Microfocus X-ray diffraction of historical parchment reveals variations in structural features through parchment cross sections

Craig J Kennedy, Jennifer C Hiller, Donna Lammie, Michael Drakopoulos, Marie Vest, Martin Cooper, W. Paul Adderley, Timothy J Wess

    Research output: Contribution to journalArticle

    37 Citations (Scopus)

    Abstract

    We propose a new method of investigating variation of preservation within a parchment sample, which allows a more detailed analysis of
    alteration of the material structure. X-ray diffraction analysis of parchment typically involves the sample aligned with the plane of the parchment
    perpendicular to the direction of the X-ray beam, with a beam size of approximately 200 ím and an image consisting of the composite
    diffraction features from the entire thickness of the sample. Here we describe the use of microfocus X-ray beams, with a beam size of 1.5 ím
    vertically ´ 15 ím horizontally, to carry out surface-to-surface scans of thin sections of parchment. Up to 200 images can be taken in a single
    cross-sectional scan of a 300 ím thick parchment section. This allows for X-ray diffraction analysis of features present only in specific areas
    of the parchment, such as at the surface. The orientation of collagen fibrils in the plane of the parchment, the effects of laser cleaning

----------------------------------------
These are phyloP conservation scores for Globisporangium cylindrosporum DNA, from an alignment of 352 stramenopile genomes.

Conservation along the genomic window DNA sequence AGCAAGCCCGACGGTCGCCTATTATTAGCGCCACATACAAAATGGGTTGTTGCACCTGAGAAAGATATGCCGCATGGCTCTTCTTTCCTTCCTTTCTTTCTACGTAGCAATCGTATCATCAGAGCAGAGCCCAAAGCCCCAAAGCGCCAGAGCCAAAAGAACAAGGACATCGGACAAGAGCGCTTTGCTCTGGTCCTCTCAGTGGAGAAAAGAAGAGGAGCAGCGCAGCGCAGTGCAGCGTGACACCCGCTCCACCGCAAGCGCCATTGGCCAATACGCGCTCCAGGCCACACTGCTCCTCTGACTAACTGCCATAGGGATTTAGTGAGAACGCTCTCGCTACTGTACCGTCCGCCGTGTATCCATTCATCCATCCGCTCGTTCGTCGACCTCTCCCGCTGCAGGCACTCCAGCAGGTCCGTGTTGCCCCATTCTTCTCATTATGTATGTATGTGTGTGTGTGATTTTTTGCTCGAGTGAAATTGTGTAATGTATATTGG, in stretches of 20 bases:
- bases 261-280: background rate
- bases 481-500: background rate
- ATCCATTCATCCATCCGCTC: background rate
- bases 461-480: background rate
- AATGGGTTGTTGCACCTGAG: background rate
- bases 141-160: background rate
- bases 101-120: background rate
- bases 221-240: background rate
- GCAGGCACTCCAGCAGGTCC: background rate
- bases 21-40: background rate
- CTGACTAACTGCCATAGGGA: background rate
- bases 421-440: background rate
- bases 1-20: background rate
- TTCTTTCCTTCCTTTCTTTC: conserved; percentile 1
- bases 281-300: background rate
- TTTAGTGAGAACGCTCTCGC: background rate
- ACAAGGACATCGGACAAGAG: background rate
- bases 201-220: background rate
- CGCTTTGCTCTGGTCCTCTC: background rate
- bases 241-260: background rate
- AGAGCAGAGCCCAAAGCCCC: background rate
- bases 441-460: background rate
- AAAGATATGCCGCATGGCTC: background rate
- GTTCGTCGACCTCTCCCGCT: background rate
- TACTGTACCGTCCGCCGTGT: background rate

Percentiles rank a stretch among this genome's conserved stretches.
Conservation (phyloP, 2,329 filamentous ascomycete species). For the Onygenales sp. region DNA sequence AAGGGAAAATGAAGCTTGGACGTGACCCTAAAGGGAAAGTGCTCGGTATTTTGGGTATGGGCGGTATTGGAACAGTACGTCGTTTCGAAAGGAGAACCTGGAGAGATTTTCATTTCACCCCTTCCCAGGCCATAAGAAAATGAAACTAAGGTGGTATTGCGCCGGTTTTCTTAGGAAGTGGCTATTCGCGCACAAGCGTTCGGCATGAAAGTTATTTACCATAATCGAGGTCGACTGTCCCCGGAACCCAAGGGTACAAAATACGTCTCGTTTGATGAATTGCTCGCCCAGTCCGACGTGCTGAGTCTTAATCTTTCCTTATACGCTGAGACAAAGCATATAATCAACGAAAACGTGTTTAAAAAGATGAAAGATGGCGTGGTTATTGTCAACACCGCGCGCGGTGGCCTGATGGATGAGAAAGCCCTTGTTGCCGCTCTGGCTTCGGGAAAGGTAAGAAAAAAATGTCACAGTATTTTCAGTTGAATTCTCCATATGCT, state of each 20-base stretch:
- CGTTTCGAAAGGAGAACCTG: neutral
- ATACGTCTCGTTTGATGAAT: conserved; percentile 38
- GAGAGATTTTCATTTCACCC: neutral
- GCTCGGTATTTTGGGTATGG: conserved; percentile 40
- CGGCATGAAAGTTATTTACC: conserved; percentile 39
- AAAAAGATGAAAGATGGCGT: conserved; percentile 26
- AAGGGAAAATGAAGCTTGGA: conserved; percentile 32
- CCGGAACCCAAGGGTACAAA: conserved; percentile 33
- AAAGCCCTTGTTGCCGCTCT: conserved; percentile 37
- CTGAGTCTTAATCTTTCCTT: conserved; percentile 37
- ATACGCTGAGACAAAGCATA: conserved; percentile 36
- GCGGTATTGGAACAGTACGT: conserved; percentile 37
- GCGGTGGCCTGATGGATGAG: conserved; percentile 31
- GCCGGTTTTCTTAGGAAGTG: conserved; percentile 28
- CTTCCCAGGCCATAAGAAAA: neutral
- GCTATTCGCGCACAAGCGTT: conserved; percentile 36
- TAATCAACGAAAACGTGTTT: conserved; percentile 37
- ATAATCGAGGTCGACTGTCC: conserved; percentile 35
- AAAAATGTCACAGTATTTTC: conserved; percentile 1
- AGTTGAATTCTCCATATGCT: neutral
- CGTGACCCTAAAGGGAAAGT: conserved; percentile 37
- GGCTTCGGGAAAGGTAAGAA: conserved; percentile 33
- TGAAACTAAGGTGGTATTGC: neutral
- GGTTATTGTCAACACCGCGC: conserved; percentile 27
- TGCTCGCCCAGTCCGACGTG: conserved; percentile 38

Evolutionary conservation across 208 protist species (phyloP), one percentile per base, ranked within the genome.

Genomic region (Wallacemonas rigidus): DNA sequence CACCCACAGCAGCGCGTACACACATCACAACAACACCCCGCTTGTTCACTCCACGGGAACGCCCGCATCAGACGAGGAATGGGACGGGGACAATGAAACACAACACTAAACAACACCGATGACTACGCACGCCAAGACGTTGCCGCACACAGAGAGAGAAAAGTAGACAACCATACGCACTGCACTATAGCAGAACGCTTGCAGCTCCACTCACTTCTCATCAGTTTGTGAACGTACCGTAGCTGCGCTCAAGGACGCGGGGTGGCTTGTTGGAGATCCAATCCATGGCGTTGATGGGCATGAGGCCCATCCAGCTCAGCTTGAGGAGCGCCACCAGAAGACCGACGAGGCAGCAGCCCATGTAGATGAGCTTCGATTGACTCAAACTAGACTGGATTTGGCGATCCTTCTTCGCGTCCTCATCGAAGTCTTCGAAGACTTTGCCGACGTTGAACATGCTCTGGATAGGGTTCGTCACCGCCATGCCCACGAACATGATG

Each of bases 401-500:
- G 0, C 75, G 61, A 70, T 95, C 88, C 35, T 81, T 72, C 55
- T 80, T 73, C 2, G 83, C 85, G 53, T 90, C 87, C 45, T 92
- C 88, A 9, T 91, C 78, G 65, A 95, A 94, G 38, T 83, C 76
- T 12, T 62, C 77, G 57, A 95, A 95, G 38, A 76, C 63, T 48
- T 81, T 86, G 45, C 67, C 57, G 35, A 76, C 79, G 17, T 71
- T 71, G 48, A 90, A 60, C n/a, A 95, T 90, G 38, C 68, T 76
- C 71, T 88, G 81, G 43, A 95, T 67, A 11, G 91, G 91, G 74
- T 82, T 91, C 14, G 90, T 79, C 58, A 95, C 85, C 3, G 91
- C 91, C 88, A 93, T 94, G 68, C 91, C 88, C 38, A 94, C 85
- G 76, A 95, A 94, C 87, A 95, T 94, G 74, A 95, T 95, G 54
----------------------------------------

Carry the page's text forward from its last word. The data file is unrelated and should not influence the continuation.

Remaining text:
(including possible laser induced damage), mineral phases and crystalline lipids present in samples, and parchment structure under an inked
    region are investigated. It is shown that the long collagen fibril axis lies parallel to the parchment surface throughout the sections. Laser
    cleaning appears not to damage the collagen in parchment, while laser-damaged samples display gelatinization of the collagen at the surface.
    Polymorphs of calcium carbonate were detected in several samples but in most cases were not confined to the surfaces, as would be expected
    if the chalk finishing process was the main source of mineral phases in parchment. Crystalline lipid is found in most samples and appears
    to exhibit a preferential alignment with the plane of the phospholipid bilayer arranged parallel to the long fibril axis of collagen. The d spacing
    of the lipid is variable throughout a parchment section, indicating fluctuations in the hydration state, phase, or biochemical composition of
    the lipid. Ink affects the parchment to a depth of approximately 90 ím, as measured by principal components analysis, disrupting the structure
    of the collagen to this depth. These features demonstrate the ability of this technique to examine diagenesis of individual components of
    parchment on a scale not previously studied.
    Original languageEnglish
    Pages (from-to)1373-1380
    Number of pages8
    JournalNano Letters
    Volume4
    Issue number8
    DOIs
    Publication statusPublished - Aug 2004

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